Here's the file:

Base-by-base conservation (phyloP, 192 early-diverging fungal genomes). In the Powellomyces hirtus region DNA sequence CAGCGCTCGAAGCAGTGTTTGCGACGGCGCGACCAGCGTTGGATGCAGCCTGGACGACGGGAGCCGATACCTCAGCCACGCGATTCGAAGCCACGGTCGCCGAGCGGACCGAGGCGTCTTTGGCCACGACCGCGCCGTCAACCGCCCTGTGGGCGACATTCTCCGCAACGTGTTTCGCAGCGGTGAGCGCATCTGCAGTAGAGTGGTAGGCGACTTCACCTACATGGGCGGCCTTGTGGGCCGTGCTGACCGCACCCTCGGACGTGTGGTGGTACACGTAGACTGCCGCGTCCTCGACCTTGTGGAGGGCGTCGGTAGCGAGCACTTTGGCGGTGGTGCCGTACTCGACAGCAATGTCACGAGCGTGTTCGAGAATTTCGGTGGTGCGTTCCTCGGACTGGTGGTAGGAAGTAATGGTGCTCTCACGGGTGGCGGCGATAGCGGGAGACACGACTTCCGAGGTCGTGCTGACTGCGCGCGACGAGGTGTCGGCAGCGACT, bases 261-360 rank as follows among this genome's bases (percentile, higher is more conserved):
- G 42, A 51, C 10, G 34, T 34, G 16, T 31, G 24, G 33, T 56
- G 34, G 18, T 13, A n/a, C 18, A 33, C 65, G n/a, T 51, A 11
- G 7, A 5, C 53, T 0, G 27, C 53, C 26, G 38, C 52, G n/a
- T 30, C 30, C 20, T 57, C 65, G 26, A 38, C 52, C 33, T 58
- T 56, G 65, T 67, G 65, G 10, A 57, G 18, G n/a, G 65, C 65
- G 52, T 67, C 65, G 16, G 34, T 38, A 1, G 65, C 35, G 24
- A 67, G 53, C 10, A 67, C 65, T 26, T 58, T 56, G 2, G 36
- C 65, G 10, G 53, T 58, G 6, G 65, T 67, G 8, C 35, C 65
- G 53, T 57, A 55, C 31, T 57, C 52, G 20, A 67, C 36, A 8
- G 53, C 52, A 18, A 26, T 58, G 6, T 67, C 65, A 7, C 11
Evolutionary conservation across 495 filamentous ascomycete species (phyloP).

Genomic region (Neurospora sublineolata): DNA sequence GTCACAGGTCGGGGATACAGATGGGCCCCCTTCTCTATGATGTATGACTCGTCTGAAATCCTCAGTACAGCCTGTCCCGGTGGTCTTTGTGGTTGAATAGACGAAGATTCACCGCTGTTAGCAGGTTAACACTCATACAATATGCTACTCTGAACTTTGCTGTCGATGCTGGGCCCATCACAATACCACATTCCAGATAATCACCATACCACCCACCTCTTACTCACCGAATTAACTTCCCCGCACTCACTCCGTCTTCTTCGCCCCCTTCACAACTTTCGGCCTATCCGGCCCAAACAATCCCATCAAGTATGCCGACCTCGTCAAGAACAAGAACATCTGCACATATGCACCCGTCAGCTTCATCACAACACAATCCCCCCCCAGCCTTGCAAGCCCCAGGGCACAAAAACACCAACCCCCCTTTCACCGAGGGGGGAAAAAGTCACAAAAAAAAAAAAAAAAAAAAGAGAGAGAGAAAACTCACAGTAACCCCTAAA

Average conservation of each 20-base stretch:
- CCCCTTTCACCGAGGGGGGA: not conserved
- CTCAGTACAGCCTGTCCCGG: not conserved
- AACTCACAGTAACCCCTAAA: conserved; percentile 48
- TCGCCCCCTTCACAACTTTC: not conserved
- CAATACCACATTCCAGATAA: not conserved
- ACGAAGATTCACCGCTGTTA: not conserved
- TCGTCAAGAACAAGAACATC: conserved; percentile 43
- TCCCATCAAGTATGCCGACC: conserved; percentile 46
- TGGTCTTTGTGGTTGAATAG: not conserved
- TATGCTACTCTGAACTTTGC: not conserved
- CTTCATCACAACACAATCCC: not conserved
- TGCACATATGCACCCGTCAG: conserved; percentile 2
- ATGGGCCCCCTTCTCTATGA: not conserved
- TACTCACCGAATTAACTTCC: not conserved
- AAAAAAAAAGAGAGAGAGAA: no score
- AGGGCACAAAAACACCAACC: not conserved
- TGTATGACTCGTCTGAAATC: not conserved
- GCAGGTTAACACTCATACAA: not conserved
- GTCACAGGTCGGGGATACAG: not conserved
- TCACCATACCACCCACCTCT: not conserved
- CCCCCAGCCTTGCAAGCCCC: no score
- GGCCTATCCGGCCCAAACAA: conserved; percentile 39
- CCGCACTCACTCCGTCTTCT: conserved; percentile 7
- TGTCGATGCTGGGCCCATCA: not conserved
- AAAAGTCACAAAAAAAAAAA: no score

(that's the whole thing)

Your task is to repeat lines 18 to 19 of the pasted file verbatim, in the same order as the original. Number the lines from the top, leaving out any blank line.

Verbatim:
- TCGCCCCCTTCACAACTTTC: not conserved
- CAATACCACATTCCAGATAA: not conserved